What is a phonological process?

    July 6, 2020 No Comments



    What are phonological processes? These are patterns of sound errors that children make as they learn to talk. Most children use these as they learn language. It’s considered normal as part of development. Once a child reaches a certain age, phonological processes are no longer normal. If a child continues to use these patterns, they may need to see a speech-language pathologist for evaluation and/or treatment.

    What are some types of phonological processes?

    When should my child see a specialist?

     If your child continues to use the phonological processes listed above beyond the age that is listed as “normal”, you have a hard time understanding him/her, or you are concerned, you can take your child to see a specialist for a screening or evaluation.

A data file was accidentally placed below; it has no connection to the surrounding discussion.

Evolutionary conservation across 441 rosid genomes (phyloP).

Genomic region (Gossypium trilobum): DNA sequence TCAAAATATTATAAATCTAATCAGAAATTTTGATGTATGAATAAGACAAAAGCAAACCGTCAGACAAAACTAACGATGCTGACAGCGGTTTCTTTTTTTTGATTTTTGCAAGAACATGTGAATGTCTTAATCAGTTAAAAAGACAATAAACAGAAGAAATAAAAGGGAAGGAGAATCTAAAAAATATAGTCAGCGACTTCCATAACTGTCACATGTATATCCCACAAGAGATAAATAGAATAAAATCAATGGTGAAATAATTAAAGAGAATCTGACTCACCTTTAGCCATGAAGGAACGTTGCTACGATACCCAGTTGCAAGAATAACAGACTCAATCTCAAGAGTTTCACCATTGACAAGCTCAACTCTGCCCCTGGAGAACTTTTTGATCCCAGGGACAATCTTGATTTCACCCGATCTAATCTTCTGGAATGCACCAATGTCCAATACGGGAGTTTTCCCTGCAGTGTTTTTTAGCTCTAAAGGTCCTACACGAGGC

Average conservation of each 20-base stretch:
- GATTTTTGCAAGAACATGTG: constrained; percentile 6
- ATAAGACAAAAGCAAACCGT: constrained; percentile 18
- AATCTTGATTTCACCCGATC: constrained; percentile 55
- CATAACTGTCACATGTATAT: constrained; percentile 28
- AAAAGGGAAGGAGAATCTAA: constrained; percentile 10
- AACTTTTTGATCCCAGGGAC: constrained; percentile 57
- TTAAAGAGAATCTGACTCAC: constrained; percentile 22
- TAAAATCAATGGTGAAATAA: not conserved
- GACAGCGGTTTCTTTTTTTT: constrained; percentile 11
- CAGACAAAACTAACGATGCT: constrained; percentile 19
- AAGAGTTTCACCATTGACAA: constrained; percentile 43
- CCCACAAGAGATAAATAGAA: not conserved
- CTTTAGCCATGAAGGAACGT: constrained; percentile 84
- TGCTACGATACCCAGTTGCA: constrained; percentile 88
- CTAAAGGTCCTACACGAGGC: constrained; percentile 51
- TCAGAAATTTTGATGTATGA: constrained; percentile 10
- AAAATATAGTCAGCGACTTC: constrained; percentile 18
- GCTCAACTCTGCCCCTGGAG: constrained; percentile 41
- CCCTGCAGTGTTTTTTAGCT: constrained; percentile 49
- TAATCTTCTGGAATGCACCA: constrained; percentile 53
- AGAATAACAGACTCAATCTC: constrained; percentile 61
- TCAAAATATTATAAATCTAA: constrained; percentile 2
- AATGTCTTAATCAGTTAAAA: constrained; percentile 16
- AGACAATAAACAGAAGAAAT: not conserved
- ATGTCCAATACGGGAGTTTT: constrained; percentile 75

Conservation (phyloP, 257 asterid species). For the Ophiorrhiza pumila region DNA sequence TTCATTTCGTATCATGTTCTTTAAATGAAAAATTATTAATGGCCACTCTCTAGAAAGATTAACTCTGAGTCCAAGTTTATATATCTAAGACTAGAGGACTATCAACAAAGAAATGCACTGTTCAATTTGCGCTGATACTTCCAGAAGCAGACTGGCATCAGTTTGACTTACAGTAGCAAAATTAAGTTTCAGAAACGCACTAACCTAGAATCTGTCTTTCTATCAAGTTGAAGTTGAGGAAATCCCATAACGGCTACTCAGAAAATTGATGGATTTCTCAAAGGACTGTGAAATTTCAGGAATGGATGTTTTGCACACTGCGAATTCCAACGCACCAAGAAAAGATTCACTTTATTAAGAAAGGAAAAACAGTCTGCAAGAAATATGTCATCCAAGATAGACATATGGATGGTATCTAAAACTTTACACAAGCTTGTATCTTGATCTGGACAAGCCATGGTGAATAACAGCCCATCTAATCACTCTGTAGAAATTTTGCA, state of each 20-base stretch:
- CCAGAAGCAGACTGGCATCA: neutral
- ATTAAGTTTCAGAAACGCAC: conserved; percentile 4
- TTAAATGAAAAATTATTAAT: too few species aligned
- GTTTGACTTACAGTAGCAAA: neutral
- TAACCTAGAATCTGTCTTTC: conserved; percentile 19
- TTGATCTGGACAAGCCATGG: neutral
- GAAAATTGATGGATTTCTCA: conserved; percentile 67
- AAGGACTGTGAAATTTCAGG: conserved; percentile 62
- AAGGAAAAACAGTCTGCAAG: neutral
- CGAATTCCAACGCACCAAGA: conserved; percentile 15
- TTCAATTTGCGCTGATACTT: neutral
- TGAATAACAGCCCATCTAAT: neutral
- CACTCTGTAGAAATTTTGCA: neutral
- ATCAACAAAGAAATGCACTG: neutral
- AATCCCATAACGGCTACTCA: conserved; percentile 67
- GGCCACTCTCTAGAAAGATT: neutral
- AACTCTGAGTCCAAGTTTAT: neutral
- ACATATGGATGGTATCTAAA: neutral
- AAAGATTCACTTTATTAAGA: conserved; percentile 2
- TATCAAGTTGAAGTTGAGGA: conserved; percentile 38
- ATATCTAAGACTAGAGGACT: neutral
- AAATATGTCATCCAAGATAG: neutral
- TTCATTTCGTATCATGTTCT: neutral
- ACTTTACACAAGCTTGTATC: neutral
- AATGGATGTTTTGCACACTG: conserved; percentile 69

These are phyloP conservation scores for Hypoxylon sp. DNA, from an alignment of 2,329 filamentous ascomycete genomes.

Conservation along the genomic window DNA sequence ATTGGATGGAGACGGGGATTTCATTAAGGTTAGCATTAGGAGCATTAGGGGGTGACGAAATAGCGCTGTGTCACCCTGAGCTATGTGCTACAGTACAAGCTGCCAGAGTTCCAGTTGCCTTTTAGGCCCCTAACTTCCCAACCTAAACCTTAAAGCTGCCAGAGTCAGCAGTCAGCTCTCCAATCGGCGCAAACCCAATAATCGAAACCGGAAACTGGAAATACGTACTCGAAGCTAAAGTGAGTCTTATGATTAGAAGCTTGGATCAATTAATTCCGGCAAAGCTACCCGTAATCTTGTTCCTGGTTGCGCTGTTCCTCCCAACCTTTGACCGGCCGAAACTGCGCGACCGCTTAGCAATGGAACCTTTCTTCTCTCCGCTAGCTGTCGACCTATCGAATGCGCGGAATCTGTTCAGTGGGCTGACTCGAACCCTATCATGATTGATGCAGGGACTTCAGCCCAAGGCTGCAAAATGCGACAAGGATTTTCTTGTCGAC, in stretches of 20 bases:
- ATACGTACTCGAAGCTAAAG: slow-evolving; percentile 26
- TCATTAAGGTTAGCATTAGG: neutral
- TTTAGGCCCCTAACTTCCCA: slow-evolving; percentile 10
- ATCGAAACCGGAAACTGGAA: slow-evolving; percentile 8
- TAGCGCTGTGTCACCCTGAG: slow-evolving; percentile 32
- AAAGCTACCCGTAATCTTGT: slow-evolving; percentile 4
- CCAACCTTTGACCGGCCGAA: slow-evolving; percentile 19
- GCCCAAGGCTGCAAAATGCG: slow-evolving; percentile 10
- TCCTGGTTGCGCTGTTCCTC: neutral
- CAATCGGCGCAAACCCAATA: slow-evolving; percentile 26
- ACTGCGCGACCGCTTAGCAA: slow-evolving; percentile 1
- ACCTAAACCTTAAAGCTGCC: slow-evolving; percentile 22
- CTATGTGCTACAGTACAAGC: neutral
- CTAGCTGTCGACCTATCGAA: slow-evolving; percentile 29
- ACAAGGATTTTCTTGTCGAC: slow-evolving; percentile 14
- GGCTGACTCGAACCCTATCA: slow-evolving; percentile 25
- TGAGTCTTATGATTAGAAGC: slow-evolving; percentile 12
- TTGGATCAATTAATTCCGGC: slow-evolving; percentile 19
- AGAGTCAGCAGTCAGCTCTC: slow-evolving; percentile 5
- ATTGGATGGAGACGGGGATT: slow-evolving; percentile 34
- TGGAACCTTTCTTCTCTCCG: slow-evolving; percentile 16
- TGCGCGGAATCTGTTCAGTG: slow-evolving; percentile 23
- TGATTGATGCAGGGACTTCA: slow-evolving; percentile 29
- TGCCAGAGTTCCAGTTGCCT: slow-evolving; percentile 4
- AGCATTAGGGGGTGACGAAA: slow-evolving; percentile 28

Who should I take them to see? You can take your child to a speech-language pathologist with an early intervention group, a private practice, an outpatient clinic, or a local schools system.

    How can I help my child at home? You can read to your child, modeling good speech sounds. You can incorporate preschool songs into your routines. You can also engage with your child in play.

    Look through http://www.ausomeslp.com for more ideas and information on working on phonological processes.

    Click the image below to download a free handout on phonological processes.

    Parent Handout: What are Phonological Processes?

    Ausome SLP

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      Prior Speaking Experiences

      -Guilford Child Development: Autism in the Early Childhood Setting
      -Cheshire Speech and Voice: Effective Tools for increasing Sensory Integration for Speech/Language Intervention; Autism
      -Caldwell Community College and Technical Institute: Autism
      -CHIPS Greensboro: Autism for Professionals
      -NCSHLA: Teletherapy (Including the Parent Perspective)
      -Telepractice Today: Podcast (Parent and SLP Perspectives)
      -UNC Chapel Hill: Guest Lecture
      -Abled Not Labeled: Presenter (Intro to Neurodiversity)
      -Rockingham County Schools (Gestalt Language Processing)
      Meet Elizabeth